Another aspect of access to different data sources is that we are able to enhance our services for the data provider themselves. For example, imagine a building owners who want to automate the operation of window blinds or optimize energy usage (heating, cooling, etc.): these owners would benefit greatly from a tailored weather forecast for their buildings, that takes the special local meteorological characteristics into account and adjusts for them. Smart buildings usually own a weather station located on the roof of a building, whose data we can use to refine our forecast for that specific building after having collected at least ~1 year of measurements from this station.
Weather sensors and weather data can be derived from various sources and transformed into a variety of use cases. In our next blog, we will show you some other products we are working on like weather-based navigation and a car sensor derived precipitation map!
Thanks for reading and stay with us 🙂
Your Meteologix Team and Cross-CPP consortium partners
We all have experience of online shopping on Amazon, and probably (binge) watching videos on YouTube or Netflix. However, we hardly think about the suggestions that these kind of online platforms create for us which are completely or partially tailor-made for us.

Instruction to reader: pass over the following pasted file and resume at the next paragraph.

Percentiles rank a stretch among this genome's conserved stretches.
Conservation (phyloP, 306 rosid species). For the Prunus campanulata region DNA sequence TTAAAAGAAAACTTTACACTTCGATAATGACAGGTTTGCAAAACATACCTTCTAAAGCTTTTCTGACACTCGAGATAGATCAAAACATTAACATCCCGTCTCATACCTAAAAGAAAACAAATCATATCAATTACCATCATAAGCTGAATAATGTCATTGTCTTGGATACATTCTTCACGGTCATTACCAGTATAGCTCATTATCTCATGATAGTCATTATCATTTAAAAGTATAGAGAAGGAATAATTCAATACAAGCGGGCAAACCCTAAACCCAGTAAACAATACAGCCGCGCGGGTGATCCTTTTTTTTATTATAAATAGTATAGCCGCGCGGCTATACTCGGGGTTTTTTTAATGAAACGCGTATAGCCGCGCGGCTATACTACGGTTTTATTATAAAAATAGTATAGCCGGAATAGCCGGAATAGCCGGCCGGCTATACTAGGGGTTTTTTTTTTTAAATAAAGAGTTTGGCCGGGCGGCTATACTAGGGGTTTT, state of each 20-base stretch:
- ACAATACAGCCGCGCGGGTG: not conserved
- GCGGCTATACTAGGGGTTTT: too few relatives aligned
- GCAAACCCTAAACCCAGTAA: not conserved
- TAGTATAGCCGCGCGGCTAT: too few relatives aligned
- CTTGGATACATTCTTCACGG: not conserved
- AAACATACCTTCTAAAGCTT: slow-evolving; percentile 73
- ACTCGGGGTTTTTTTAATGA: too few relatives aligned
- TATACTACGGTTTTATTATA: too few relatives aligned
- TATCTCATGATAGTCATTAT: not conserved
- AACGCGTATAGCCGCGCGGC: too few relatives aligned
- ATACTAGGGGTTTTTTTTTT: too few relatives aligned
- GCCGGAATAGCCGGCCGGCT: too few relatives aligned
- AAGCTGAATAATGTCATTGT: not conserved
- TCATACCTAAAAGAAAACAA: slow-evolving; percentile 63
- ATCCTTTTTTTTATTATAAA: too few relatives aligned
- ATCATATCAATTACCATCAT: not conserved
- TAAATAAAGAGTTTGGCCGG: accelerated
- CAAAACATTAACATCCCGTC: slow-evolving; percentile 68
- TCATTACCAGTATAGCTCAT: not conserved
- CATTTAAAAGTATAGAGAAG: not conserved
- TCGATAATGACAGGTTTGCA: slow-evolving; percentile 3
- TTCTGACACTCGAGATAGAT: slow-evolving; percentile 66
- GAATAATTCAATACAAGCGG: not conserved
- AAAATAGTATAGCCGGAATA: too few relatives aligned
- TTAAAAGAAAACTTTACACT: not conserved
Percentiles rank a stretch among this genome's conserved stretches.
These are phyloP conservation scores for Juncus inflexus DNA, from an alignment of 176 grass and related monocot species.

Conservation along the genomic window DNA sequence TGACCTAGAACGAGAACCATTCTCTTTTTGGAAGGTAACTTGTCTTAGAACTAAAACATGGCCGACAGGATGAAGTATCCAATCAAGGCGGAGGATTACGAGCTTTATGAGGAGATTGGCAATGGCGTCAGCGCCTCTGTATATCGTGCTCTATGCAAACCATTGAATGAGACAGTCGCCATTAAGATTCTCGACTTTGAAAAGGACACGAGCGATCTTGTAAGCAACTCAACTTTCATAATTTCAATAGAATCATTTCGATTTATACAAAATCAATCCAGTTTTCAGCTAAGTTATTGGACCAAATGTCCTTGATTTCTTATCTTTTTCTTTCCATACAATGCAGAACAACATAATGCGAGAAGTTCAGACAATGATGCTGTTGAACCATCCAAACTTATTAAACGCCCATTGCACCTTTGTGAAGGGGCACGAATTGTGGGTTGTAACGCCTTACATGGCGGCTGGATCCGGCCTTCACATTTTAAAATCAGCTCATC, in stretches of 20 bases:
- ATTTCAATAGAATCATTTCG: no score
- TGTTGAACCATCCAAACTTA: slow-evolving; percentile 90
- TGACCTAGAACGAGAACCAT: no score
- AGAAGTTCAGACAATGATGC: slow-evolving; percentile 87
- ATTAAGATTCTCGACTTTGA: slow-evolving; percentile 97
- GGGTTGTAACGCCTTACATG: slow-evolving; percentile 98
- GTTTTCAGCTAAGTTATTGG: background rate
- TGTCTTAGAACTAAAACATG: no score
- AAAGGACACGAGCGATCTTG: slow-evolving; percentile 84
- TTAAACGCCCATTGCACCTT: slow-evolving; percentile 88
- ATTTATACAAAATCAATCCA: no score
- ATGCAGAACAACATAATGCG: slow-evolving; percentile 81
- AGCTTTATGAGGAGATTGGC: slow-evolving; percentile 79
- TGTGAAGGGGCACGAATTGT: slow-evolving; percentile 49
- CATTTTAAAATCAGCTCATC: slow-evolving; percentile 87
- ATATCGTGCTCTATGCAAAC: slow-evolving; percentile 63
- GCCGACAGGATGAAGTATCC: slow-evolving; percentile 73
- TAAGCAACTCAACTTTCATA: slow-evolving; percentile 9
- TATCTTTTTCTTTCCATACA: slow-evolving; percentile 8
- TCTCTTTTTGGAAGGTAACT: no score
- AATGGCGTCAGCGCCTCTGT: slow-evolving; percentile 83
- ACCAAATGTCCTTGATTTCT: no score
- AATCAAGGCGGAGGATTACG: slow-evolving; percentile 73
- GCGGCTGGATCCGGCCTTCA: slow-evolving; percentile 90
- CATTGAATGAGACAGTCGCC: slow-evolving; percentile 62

In Data Science and AI, we can usually distinguish between two types of recommendation systems: collaborative and content based. Collaborative systems predict what individual users might like based on data gathered over other users on what they have liked, and content based systems predict what individual user liked in the past. Both of those approaches have their pros and cons, thus we come up with context related recommendation system. For example it would be great to have music recommendation systems consider the places of interest based on location and time, activity the user is performing and even on extreme side consider the mood of the listener. Here comes the value of knowledge modelling or context modelling. In Cross-CPP we have developed an ontology based algorithm where we make suggestions about data that can be relevant for our data customers when they are out looking for CPP data.